Years later, Mullikin opened his own environmental and health focused firm in Camden. His clients have included a London-based hotel chain that wanted to become more energy and water efficient. His environmental support helped them earn a reputation for sustainable business practices.

The environment is not a partisan issue. I’ve tried to bring people with very different perspectives and, with the help of field scientists, give participants a close-up look at what’s happening on the ground.”

Tom Mullikin, '82 political science, '86 law

Mullikin advised another client, a large manufacturer, to plant 30,000 trees to offset its carbon footprint. “We also did rainwater collection at the plant powered with solar and used solar on some of the administrative buildings,” he says. “If you can advise businesses how to take steps toward environmental sustainability that can be achieved at a reasonable cost and in an economically sustainable manner, they’re all over it.”

A company that recycles solvents sought Mullikin’s assistance in getting operational permits for its plant in a troubled south-central Los Angeles neighborhood. The firm was up against stiff neighborhood opposition, and the company was prepared to spend millions to navigate what was shaping up to be a contentious process.

Mullikin started knocking on doors and began working with neighborhood organizers to create a collaborative model, he says. The company had been hiring contract employees — none of whom lived in the surrounding neigh­borhoods — “so we started a training program that created good technical jobs for nearly 75 neighborhood residents. We found a way to get the community to embrace that company.”

An eco adventure

Mullikin has done that rare thing in life, combining his passion with business. That drive to understand the global environment and help corporate clients adopt sustainable practices has taken him around the world — and he wants others to go, too.

That’s why he, Virginia Ann and daughter Alex founded Global Eco Adventures. The nonprofit provides opportunities for lawyers, industry representatives, students and environ­mentalists to travel to fragile ecosystems such as Machu Picchu, the Galapagos Islands and the Namib desert. The trips are occasionally offered as continuing legal education courses; others are fact-finding missions for those who want to better understand the causes and effects of climate change.

“The environment is not a partisan issue,” Mullikin says. “I’ve tried to bring people with very different perspectives and, with the help of field scientists, give participants a close-up look at what’s happening on the ground.”

A separate component for teens and preteens involves science exploration in Congaree National Park and a hike to the top of Mt. Mitchell in North Carolina. The nonprofit has also supported scientific research, such as an East Coast shark migration study.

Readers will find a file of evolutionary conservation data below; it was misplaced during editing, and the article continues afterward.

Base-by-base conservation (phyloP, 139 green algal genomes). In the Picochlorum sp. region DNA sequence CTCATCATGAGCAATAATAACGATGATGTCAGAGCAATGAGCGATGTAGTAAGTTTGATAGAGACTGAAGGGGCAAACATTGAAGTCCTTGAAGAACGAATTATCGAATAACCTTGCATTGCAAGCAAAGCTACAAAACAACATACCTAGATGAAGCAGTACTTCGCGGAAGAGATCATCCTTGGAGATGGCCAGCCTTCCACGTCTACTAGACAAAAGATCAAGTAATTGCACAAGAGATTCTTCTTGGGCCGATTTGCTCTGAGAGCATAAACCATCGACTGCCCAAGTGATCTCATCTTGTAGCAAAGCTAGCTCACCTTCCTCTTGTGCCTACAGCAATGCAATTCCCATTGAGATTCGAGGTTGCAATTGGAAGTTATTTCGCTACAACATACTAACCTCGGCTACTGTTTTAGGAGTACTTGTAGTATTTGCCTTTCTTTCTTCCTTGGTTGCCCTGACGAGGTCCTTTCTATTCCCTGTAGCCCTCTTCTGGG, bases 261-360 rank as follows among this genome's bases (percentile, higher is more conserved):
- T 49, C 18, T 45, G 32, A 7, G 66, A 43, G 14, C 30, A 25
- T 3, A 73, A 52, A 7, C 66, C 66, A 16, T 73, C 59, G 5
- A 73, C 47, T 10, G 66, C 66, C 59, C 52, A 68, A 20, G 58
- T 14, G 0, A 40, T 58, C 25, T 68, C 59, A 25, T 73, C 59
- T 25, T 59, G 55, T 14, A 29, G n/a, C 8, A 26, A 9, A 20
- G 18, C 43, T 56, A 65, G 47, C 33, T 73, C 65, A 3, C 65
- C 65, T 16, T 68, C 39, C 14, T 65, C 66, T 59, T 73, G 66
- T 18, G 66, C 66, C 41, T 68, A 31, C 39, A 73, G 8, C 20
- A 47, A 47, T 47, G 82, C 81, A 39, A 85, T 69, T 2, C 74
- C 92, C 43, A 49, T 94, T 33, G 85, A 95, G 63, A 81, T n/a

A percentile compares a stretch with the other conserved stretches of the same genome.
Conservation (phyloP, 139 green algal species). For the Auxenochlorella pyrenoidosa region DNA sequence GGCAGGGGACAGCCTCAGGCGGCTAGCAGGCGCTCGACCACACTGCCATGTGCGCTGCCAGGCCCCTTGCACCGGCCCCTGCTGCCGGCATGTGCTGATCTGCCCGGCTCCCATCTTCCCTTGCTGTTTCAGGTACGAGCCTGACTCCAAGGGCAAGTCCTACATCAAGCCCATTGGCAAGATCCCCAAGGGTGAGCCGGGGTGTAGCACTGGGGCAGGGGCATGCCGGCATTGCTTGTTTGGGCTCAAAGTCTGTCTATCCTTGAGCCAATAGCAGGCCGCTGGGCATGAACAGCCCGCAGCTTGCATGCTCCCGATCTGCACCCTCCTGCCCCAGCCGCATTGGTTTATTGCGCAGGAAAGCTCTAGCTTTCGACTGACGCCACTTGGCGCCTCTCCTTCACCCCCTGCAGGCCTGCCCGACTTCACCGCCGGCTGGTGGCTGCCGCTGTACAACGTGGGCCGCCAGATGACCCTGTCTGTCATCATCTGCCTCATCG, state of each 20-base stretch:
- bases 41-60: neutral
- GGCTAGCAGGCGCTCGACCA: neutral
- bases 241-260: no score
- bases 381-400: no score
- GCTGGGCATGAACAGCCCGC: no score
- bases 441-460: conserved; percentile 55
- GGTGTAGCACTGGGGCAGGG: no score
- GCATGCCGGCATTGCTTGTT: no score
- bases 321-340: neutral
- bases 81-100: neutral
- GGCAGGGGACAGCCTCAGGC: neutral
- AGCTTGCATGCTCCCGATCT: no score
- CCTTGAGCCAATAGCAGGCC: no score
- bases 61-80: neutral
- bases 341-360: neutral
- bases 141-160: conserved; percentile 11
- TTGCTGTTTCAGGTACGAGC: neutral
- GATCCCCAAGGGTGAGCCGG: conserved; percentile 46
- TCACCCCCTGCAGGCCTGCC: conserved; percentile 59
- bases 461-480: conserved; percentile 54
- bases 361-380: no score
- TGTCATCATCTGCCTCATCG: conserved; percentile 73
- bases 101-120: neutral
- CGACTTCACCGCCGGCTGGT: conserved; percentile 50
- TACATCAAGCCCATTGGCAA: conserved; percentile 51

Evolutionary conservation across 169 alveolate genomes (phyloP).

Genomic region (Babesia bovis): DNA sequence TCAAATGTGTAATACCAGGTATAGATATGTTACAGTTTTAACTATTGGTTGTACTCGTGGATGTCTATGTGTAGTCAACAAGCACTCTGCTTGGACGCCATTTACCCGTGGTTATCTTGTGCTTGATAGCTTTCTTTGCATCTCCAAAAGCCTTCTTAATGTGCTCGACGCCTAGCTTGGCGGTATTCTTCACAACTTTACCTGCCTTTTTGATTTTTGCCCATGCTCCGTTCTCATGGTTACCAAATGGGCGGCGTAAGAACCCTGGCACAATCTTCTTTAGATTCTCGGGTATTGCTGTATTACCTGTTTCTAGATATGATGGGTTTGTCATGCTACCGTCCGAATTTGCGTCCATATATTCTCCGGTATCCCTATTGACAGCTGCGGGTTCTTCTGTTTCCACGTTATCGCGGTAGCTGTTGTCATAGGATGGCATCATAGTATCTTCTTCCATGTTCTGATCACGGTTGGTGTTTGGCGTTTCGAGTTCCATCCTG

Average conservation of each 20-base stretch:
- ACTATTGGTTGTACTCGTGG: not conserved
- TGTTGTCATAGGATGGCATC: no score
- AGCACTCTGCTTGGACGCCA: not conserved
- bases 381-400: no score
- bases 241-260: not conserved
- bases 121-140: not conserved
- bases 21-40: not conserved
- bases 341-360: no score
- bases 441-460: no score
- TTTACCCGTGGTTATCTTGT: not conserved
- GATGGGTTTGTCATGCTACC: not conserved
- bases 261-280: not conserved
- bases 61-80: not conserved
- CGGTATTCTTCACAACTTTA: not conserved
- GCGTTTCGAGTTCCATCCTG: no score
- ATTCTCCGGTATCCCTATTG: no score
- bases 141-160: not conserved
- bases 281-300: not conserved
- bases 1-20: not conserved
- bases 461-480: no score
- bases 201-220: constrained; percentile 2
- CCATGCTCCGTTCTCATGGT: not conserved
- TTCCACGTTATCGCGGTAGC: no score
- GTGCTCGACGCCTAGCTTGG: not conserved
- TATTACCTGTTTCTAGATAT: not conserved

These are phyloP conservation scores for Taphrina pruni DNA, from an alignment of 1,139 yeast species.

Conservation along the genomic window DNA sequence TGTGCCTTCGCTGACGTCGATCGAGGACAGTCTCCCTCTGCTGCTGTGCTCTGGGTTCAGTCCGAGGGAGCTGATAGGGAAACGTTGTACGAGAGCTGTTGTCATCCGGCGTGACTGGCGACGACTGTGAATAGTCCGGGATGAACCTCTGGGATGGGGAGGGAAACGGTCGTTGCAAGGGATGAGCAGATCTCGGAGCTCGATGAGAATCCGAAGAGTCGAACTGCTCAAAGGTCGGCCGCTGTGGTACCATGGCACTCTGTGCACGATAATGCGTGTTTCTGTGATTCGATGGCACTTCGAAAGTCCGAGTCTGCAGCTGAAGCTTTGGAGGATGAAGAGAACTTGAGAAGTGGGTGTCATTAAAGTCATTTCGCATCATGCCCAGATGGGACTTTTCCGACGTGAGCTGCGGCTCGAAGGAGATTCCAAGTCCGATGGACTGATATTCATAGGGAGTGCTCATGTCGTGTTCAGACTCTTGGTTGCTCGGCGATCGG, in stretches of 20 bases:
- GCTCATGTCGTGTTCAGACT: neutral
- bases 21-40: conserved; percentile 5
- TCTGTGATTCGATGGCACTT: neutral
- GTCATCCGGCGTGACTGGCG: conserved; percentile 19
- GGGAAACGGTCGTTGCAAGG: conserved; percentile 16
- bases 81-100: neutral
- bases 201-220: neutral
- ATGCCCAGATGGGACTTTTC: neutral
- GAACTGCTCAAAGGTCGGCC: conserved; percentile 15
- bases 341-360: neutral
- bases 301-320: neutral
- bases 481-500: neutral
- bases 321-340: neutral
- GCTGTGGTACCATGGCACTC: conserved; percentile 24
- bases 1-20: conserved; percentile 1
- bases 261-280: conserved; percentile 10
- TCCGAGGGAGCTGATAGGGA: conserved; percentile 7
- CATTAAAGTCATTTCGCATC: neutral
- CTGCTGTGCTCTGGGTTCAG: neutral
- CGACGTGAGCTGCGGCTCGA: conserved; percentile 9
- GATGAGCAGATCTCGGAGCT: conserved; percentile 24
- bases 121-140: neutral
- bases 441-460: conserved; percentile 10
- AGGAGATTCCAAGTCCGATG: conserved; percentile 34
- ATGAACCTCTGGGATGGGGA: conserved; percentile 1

Mullikin’s burgeoning reputation as an extreme explorer recently came across National Geographic’s radar, and that venerable institution has invited him to begin leading trips to places like Alaska’s Denali peak.

“I enjoy teaching,” says Mullikin, who serves as a research professor at Coastal Carolina University, “especially when the classroom is the outdoors.”

Saving the Amazon

Mullikin’s world travels have taken him to places of nearly indescribable beauty and some places he would rather forget — but can’t.

One is in Ecuador, not far from the Amazon River, where a North American oil firm left behind a mind-boggling mess of tar pits and other refuse that is threatening the environment and human lives, Mullikin says.

“This is something I’ve dedicated my business to solving because it weighs on me,” Mullikin says. “If I don’t do it, I don’t see anyone else who is going to do it. There is a multi-billion dollar judgment and millions in legal fees that, quite frankly, have spawned a sense of inertia. But something has to be done.”

One of Mullikin’s personal maxims states, “Identifiable tasks with identifiable goals will lead to identifiable progress.” Toward that end, he is working to bring his firm’s technical and legal resources to the table, partnering with a South American university and its academic research capabilities. The hope is to use best practices from other large environmental remediation sites to break down hydrocarbon pollutants stored in huge open pits before they seep into the Amazon.

“What I saw will stay with me — some things you just can’t unsee,” he says. “If it was easy, someone would already have cleaned it up, but if we work collaboratively, we can do it. I know we can.”

Learn more

This story appears in the Winter 2017 issue of Carolinian magazine. Visit the My Carolina Alumni Association website to learn how you can get Carolinian delivered to your door three times a year.